5 Tips on Expectations
First, list the expectations you have for your children in areas like school, sports, behavior, and so on. As objectively as you can, look at each one and ask, "Is this expectation realistic? Is it too easy or too difficult?" Then ask this tough question: "Does my child feel like he has to excel to earn my love?"
Second, communicate your expectations positively. Instead of relaying the message, "You must do this ...," give your child lots of "You can do this" messages.
Third, be aware of your children's strengths, weaknesses, interests and dreams. One of the great dangers of parenting is molding your children into your own image instead of helping them discover who they have been created to be. But a healthy awareness of your children will help you avoid that common parenting mistake.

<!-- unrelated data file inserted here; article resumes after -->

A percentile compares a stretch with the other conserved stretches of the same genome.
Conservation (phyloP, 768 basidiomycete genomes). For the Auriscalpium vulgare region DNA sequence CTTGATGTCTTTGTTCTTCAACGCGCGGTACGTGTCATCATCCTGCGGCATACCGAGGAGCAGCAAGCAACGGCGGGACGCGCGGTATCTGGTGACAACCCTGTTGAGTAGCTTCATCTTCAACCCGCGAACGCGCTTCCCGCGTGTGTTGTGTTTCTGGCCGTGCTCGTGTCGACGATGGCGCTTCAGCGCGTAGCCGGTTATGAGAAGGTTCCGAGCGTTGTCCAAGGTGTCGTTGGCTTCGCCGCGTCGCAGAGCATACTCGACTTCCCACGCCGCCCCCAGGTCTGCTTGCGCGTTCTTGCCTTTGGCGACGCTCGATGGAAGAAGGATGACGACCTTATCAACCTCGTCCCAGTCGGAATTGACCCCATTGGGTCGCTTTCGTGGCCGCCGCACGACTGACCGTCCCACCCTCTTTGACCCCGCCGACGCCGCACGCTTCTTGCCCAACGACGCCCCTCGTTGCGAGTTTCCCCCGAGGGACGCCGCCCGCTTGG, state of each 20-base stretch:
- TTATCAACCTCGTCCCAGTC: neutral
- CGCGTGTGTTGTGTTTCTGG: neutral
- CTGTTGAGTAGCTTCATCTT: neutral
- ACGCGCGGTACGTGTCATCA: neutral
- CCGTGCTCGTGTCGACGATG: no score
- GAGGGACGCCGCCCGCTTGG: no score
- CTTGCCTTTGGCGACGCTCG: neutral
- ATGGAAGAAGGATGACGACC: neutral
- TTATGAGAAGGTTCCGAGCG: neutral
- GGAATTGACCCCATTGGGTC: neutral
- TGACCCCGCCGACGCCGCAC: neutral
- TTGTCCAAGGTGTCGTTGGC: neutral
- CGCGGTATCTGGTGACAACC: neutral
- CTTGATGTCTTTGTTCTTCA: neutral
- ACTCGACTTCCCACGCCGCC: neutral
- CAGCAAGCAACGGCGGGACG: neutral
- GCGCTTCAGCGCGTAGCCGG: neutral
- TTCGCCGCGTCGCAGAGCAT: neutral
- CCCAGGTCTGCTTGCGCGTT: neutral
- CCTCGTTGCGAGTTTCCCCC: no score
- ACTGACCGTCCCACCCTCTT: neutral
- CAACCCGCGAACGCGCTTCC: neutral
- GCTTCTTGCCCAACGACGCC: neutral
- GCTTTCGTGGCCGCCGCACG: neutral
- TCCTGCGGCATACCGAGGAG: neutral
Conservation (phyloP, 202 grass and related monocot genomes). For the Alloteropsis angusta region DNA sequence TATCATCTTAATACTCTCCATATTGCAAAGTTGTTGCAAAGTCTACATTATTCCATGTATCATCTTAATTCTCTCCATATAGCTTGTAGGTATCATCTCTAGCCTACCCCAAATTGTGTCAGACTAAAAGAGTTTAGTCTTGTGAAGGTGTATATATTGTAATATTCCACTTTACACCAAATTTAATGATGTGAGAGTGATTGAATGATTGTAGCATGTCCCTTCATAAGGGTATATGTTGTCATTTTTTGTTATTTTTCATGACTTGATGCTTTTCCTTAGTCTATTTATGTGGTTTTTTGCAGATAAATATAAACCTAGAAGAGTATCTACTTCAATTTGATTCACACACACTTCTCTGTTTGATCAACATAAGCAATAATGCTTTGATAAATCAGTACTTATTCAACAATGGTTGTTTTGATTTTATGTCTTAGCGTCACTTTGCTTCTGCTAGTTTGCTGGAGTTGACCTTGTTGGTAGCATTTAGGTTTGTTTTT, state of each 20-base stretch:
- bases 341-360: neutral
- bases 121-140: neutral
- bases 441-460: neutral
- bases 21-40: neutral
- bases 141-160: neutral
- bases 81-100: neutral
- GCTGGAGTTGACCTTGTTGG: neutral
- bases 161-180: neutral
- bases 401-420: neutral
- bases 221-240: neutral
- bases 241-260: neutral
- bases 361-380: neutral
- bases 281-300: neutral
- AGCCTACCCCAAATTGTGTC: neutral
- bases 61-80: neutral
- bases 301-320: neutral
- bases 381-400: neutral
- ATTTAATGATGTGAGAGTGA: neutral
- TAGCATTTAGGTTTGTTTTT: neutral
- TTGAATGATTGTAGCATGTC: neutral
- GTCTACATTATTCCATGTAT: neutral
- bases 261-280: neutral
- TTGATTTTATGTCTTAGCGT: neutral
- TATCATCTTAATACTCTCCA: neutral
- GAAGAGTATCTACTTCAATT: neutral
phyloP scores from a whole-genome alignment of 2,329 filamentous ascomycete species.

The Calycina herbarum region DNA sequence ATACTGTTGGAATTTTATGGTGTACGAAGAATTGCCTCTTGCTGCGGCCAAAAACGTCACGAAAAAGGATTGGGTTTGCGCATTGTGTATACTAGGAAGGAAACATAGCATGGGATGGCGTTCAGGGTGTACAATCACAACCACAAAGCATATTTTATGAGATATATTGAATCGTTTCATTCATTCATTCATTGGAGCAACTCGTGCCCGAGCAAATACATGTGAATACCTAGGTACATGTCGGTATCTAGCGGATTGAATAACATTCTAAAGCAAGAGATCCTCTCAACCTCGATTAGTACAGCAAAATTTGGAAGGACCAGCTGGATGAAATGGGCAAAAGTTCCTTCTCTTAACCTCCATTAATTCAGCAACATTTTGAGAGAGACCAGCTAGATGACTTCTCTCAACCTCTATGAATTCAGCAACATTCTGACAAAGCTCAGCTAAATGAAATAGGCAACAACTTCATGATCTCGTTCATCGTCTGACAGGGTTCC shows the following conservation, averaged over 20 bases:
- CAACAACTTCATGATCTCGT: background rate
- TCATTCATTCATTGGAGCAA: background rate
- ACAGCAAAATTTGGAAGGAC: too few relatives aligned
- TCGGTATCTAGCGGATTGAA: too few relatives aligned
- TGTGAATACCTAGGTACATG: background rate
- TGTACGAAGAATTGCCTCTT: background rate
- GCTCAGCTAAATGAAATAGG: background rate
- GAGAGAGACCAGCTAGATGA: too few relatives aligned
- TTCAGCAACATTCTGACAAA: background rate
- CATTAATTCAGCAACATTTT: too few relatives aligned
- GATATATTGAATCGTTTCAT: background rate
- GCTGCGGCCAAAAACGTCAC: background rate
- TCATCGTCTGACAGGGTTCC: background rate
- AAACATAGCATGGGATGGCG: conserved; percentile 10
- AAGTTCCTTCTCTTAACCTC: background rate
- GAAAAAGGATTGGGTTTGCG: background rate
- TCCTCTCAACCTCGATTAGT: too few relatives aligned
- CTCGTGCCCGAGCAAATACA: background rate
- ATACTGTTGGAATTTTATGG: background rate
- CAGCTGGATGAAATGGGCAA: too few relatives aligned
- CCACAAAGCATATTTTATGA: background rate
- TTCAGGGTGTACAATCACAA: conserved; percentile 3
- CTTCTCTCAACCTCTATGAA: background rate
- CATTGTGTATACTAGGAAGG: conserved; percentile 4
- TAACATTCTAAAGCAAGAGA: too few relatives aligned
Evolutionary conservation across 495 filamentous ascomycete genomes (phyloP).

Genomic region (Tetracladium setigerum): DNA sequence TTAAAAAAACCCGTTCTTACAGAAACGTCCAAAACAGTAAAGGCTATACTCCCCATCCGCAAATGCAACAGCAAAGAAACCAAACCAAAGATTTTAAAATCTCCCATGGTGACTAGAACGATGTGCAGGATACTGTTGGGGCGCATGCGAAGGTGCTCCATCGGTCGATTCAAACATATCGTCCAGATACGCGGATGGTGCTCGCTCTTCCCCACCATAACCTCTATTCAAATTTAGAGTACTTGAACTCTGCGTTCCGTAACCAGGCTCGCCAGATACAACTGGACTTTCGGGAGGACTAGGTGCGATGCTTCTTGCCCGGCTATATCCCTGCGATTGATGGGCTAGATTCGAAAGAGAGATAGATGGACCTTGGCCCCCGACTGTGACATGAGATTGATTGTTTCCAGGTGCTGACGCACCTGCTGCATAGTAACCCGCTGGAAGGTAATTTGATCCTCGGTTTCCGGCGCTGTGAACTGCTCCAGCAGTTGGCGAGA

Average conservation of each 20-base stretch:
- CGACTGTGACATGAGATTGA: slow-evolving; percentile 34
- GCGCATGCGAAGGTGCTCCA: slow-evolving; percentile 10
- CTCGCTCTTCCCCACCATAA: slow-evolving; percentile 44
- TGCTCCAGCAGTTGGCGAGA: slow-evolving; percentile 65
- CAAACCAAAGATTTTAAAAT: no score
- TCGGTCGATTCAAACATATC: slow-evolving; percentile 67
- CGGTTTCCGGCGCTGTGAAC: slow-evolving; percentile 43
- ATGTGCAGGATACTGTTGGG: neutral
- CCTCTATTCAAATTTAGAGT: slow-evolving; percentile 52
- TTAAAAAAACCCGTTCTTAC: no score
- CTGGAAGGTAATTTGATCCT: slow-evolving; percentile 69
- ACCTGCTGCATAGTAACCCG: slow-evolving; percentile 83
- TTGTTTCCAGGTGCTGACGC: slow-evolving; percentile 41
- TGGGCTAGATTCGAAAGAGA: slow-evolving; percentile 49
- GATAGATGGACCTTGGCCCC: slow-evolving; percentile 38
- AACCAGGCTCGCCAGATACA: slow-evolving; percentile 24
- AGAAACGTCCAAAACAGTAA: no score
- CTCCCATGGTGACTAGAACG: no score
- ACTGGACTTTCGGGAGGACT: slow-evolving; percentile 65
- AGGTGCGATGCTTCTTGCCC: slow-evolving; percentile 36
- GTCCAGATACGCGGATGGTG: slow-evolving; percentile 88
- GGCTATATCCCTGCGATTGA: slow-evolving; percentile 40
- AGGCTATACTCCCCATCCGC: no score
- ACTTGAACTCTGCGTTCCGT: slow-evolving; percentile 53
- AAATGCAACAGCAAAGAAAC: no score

Fourth, be a reliable model. When you demonstrate the behavior that you expect from your children, the limits and expectations you place on them make more sense. They know that, when you lay out certain rules for them to follow, you also live by that standard.
Finally, love your child no matter what. A child who's appreciated and accepted for who he is -- regardless of his performance -- won't feel pressure, but freedom. He'll have the self-esteem and confidence to excel.